Label: Testament / EMI Columbia – SAX 2386
AAA 100% Analogue – Audiophile Mastering at Abbey Road – Pressed at Pallas
Testament has revived these classic titles from the EMI catalog using only the original EMI master tapes,cut onto lacquer at EMI’s Abbey Road Studios and mastered using full analog techniques throughout production.
This is one of those performances that are for the ages. Kogan gives a reading with great depth and feeling. IMHO this is the best version ever recorded so far.5/5 Vinylreview
It may be the same note, but in this case interpretations are fundamentally pointless: as great as the recordings of contemporaries like Heifetz or Schneiderhan may be; Which Kogan puts into the score – he had found a perfect partner in the Exilrumänen Constantin Silvestri for it – is completely different music. It is not his “sound”, though this is also unique in its clarity, its firmness, its rapid vibrato at the border to perceptibility; It is something which, one forgives the stereotypical formulation, seems to come from the depths of Kogan’s soul: the soul of a man who could only be made to speak by his instrument. Incredible music. – The Testament Reissue may sound absolutely compete with an original – which, as indicated, without this is hardly affordable. LP Magazine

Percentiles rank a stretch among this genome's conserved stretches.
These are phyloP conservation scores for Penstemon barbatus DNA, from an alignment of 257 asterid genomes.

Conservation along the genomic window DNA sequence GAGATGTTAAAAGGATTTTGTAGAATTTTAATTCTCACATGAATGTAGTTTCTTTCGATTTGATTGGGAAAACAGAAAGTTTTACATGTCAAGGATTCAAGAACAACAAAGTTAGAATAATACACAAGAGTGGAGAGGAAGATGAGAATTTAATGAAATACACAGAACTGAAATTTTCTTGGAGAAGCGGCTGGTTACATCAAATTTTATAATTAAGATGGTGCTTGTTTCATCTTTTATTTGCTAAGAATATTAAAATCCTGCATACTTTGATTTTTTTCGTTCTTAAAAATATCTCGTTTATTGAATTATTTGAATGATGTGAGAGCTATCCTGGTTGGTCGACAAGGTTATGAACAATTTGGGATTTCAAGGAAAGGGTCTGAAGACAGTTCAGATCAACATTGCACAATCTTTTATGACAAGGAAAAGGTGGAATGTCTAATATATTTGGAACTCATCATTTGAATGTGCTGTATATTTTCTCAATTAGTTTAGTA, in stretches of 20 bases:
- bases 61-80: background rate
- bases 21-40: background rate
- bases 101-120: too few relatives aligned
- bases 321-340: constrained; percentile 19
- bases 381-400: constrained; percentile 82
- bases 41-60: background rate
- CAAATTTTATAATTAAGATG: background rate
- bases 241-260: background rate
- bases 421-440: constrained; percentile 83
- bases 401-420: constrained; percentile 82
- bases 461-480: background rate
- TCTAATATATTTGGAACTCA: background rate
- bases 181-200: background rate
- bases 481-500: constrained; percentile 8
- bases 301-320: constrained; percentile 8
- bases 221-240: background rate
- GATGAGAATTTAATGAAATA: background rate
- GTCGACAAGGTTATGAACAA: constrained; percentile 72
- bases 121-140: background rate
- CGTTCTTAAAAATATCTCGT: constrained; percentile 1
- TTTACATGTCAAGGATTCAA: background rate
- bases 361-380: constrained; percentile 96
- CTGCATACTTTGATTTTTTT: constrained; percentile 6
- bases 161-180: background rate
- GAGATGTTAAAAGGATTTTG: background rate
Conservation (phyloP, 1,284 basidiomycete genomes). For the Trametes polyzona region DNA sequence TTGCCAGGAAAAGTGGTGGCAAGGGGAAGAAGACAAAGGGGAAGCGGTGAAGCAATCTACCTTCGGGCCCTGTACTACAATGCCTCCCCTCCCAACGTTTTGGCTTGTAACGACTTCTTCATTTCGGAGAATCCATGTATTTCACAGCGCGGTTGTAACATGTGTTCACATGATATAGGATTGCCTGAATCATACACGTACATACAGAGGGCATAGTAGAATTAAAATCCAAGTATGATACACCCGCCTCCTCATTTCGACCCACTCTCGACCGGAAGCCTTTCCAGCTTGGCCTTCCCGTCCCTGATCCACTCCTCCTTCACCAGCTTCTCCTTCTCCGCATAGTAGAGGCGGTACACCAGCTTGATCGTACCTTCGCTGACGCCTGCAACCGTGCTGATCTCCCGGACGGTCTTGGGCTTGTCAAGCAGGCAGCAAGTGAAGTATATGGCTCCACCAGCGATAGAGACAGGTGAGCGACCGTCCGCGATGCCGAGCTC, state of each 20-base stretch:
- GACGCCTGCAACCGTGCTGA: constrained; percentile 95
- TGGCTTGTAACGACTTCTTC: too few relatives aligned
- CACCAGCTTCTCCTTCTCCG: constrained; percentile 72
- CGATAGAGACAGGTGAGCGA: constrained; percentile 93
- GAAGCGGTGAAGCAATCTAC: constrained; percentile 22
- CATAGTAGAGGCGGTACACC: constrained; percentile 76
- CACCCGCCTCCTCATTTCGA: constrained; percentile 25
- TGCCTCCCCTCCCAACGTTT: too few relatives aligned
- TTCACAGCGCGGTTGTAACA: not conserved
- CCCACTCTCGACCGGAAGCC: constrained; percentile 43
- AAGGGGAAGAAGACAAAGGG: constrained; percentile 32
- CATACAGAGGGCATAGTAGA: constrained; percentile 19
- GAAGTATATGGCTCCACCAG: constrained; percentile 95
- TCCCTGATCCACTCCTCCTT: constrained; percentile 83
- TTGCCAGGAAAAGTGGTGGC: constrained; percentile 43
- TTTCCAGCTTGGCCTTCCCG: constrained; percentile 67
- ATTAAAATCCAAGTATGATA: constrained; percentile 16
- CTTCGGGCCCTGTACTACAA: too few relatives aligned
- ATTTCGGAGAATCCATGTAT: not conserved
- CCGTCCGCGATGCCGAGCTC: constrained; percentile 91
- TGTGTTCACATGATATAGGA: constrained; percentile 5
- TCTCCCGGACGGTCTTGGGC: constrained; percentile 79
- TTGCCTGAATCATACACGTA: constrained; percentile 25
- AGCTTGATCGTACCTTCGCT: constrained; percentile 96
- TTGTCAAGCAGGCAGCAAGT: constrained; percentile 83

BEETHOVEN Violin Concerto in D Major Op. 61 Leonid Kogan, Orchestra de la Societe des Concerts du Conservatoire / Constantin Silvestri. EMI Columbia LP 180g Vinyl
Beethoven’s Violin Concerto is perhaps the most important composition of the violin concerto repertoire and sits comfortably in the ‘Big Three’ along side Tchaikovsky and Brahms violin concerto’s (and for us at ERC the Sibelius making the ‘Big Four’).
Leonid Kogan is truly breath-taking and masterful in his interpretation of this majestic violin concerto. So compelling is Kogan’s performance your attention is demanded (and willingly submitted) from start to finish… an emotional journey of the highest order.
1806 was the year after the composition of Fidelio, the year of its first revision, and the year in which Beethoven wrote three sunny masterpieces, the serenest and most loving of which is certainly this violin concerto.
1806 was the year after the composition of Fidelio, the year of its first revision, and the year in which Beethoven wrote three sunny masterpieces, the serenest and most loving of which is certainly this violin concerto. He dedicated it, not to the co-operative lady friend of the moment, but to his boyhood friend Stephan von Breuning, a character who emerges more finely from the tale of Beethoven’s life than any of his other friends.
Hardly a violinist of the “Golden Era” is ritually worshiped as Leonid Kogan (This is also reflected in the prices of the original LPs). The musicians, retreating into the public, shy away from the public, are surrounded by an aura of the mysterious, gloomy – which one can also hear. His particularly legendary recording of the Beethoven concert is a heavy, tragedy that probably no one else has been banned in this intensity on record. It expresses itself in the delicate moments of the work in minute dynamic nuances, in a phrasing art, which inevitably banishes the listener.